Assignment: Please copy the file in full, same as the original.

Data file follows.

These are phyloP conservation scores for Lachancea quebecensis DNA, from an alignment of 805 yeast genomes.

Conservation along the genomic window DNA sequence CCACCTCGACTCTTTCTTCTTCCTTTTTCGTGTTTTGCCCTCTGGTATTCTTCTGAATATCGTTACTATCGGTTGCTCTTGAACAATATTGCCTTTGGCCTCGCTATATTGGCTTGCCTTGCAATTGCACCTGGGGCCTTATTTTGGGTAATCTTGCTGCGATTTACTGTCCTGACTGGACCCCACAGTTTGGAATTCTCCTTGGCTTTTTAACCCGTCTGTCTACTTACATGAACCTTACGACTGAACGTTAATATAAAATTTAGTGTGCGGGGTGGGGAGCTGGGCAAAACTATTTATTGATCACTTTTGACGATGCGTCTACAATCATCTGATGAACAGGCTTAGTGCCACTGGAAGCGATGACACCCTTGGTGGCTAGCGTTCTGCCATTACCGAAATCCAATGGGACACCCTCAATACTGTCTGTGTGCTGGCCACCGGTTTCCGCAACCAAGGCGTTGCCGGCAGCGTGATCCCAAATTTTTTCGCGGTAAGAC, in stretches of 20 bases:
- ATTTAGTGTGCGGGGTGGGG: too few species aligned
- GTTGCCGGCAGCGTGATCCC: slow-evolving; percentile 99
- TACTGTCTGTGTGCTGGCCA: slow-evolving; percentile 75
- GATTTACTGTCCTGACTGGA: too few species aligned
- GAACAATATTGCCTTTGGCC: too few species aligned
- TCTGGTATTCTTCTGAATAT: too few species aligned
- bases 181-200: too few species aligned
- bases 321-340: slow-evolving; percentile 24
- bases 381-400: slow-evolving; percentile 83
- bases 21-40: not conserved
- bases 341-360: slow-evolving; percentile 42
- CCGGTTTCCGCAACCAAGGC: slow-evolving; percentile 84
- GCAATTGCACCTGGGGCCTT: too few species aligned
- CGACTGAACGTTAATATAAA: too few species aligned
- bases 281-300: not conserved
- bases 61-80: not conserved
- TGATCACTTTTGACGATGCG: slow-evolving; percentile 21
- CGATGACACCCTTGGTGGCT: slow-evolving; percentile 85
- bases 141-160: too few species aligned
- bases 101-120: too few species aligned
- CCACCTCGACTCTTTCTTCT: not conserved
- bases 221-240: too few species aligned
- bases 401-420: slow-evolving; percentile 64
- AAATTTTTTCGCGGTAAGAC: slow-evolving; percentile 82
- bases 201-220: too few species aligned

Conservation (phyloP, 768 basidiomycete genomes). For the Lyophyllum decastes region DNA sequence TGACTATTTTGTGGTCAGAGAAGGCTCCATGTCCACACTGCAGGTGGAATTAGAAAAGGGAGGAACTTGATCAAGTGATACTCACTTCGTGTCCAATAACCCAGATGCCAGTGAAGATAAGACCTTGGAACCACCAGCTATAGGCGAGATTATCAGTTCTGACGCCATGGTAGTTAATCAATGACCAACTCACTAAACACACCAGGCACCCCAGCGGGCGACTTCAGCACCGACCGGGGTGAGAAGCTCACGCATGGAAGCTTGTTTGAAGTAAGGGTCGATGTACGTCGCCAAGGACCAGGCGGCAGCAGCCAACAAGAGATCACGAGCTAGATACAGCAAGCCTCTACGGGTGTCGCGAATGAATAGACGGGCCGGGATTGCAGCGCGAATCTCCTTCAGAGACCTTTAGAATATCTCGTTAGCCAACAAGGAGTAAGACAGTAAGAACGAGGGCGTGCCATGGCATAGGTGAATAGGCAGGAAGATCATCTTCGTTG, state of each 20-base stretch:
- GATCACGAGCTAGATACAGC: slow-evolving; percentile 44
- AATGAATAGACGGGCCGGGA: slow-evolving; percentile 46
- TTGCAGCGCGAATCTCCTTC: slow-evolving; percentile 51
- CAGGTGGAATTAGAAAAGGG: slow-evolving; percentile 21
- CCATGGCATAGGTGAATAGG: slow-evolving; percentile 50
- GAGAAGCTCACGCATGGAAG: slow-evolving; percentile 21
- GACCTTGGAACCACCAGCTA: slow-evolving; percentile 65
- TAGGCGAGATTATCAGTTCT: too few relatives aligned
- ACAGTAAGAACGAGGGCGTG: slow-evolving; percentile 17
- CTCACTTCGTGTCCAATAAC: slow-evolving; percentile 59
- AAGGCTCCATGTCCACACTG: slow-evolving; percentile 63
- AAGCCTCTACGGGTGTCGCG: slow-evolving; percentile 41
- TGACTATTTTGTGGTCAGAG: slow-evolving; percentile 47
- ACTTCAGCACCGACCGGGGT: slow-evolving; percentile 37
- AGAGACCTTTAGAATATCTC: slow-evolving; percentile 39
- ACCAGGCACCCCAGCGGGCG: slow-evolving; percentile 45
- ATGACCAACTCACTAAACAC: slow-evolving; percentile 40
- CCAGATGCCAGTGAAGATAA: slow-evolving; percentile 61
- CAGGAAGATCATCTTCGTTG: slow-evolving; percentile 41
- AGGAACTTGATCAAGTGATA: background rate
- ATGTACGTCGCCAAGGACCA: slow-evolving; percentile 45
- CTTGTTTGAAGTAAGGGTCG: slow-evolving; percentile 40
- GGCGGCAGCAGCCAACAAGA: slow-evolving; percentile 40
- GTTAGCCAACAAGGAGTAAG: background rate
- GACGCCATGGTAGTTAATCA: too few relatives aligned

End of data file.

These are phyloP conservation scores for Lachancea quebecensis DNA, from an alignment of 805 yeast genomes.

Conservation along the genomic window DNA sequence CCACCTCGACTCTTTCTTCTTCCTTTTTCGTGTTTTGCCCTCTGGTATTCTTCTGAATATCGTTACTATCGGTTGCTCTTGAACAATATTGCCTTTGGCCTCGCTATATTGGCTTGCCTTGCAATTGCACCTGGGGCCTTATTTTGGGTAATCTTGCTGCGATTTACTGTCCTGACTGGACCCCACAGTTTGGAATTCTCCTTGGCTTTTTAACCCGTCTGTCTACTTACATGAACCTTACGACTGAACGTTAATATAAAATTTAGTGTGCGGGGTGGGGAGCTGGGCAAAACTATTTATTGATCACTTTTGACGATGCGTCTACAATCATCTGATGAACAGGCTTAGTGCCACTGGAAGCGATGACACCCTTGGTGGCTAGCGTTCTGCCATTACCGAAATCCAATGGGACACCCTCAATACTGTCTGTGTGCTGGCCACCGGTTTCCGCAACCAAGGCGTTGCCGGCAGCGTGATCCCAAATTTTTTCGCGGTAAGAC, in stretches of 20 bases:
- ATTTAGTGTGCGGGGTGGGG: too few species aligned
- GTTGCCGGCAGCGTGATCCC: slow-evolving; percentile 99
- TACTGTCTGTGTGCTGGCCA: slow-evolving; percentile 75
- GATTTACTGTCCTGACTGGA: too few species aligned
- GAACAATATTGCCTTTGGCC: too few species aligned
- TCTGGTATTCTTCTGAATAT: too few species aligned
- bases 181-200: too few species aligned
- bases 321-340: slow-evolving; percentile 24
- bases 381-400: slow-evolving; percentile 83
- bases 21-40: not conserved
- bases 341-360: slow-evolving; percentile 42
- CCGGTTTCCGCAACCAAGGC: slow-evolving; percentile 84
- GCAATTGCACCTGGGGCCTT: too few species aligned
- CGACTGAACGTTAATATAAA: too few species aligned
- bases 281-300: not conserved
- bases 61-80: not conserved
- TGATCACTTTTGACGATGCG: slow-evolving; percentile 21
- CGATGACACCCTTGGTGGCT: slow-evolving; percentile 85
- bases 141-160: too few species aligned
- bases 101-120: too few species aligned
- CCACCTCGACTCTTTCTTCT: not conserved
- bases 221-240: too few species aligned
- bases 401-420: slow-evolving; percentile 64
- AAATTTTTTCGCGGTAAGAC: slow-evolving; percentile 82
- bases 201-220: too few species aligned

Conservation (phyloP, 768 basidiomycete genomes). For the Lyophyllum decastes region DNA sequence TGACTATTTTGTGGTCAGAGAAGGCTCCATGTCCACACTGCAGGTGGAATTAGAAAAGGGAGGAACTTGATCAAGTGATACTCACTTCGTGTCCAATAACCCAGATGCCAGTGAAGATAAGACCTTGGAACCACCAGCTATAGGCGAGATTATCAGTTCTGACGCCATGGTAGTTAATCAATGACCAACTCACTAAACACACCAGGCACCCCAGCGGGCGACTTCAGCACCGACCGGGGTGAGAAGCTCACGCATGGAAGCTTGTTTGAAGTAAGGGTCGATGTACGTCGCCAAGGACCAGGCGGCAGCAGCCAACAAGAGATCACGAGCTAGATACAGCAAGCCTCTACGGGTGTCGCGAATGAATAGACGGGCCGGGATTGCAGCGCGAATCTCCTTCAGAGACCTTTAGAATATCTCGTTAGCCAACAAGGAGTAAGACAGTAAGAACGAGGGCGTGCCATGGCATAGGTGAATAGGCAGGAAGATCATCTTCGTTG, state of each 20-base stretch:
- GATCACGAGCTAGATACAGC: slow-evolving; percentile 44
- AATGAATAGACGGGCCGGGA: slow-evolving; percentile 46
- TTGCAGCGCGAATCTCCTTC: slow-evolving; percentile 51
- CAGGTGGAATTAGAAAAGGG: slow-evolving; percentile 21
- CCATGGCATAGGTGAATAGG: slow-evolving; percentile 50
- GAGAAGCTCACGCATGGAAG: slow-evolving; percentile 21
- GACCTTGGAACCACCAGCTA: slow-evolving; percentile 65
- TAGGCGAGATTATCAGTTCT: too few relatives aligned
- ACAGTAAGAACGAGGGCGTG: slow-evolving; percentile 17
- CTCACTTCGTGTCCAATAAC: slow-evolving; percentile 59
- AAGGCTCCATGTCCACACTG: slow-evolving; percentile 63
- AAGCCTCTACGGGTGTCGCG: slow-evolving; percentile 41
- TGACTATTTTGTGGTCAGAG: slow-evolving; percentile 47
- ACTTCAGCACCGACCGGGGT: slow-evolving; percentile 37
- AGAGACCTTTAGAATATCTC: slow-evolving; percentile 39
- ACCAGGCACCCCAGCGGGCG: slow-evolving; percentile 45
- ATGACCAACTCACTAAACAC: slow-evolving; percentile 40
- CCAGATGCCAGTGAAGATAA: slow-evolving; percentile 61
- CAGGAAGATCATCTTCGTTG: slow-evolving; percentile 41
- AGGAACTTGATCAAGTGATA: background rate
- ATGTACGTCGCCAAGGACCA: slow-evolving; percentile 45
- CTTGTTTGAAGTAAGGGTCG: slow-evolving; percentile 40
- GGCGGCAGCAGCCAACAAGA: slow-evolving; percentile 40
- GTTAGCCAACAAGGAGTAAG: background rate
- GACGCCATGGTAGTTAATCA: too few relatives aligned